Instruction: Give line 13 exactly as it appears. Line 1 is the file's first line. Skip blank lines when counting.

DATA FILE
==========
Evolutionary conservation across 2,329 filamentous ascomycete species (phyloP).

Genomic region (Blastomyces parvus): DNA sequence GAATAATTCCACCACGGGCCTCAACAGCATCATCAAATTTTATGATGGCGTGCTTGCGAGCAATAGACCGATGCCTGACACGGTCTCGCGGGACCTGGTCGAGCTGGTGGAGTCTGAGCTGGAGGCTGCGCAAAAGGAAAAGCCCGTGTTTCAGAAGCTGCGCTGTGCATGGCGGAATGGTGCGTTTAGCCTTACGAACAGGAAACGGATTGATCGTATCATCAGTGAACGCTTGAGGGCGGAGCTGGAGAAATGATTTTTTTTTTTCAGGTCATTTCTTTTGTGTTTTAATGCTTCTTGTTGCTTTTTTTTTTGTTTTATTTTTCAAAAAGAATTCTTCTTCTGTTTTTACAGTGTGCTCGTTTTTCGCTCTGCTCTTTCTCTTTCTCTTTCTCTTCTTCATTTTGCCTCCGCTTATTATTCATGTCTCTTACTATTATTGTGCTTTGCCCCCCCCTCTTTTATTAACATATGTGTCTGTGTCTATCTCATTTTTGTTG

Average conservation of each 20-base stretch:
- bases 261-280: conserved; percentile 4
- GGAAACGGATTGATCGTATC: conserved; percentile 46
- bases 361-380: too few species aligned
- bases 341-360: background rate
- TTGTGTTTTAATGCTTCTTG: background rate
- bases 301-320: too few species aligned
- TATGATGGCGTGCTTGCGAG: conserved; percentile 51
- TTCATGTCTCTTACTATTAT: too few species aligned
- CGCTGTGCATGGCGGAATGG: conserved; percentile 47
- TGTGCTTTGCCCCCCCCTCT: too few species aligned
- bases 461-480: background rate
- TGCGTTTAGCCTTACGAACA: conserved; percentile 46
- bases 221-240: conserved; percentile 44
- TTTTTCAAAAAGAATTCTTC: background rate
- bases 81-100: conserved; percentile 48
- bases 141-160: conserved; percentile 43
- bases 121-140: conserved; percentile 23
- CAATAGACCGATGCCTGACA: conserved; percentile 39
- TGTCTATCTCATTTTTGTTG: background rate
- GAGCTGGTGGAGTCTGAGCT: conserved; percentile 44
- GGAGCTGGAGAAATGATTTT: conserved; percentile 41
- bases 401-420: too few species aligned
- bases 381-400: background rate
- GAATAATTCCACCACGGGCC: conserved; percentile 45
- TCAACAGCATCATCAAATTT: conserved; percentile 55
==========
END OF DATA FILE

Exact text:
- TGTGCTTTGCCCCCCCCTCT: too few species aligned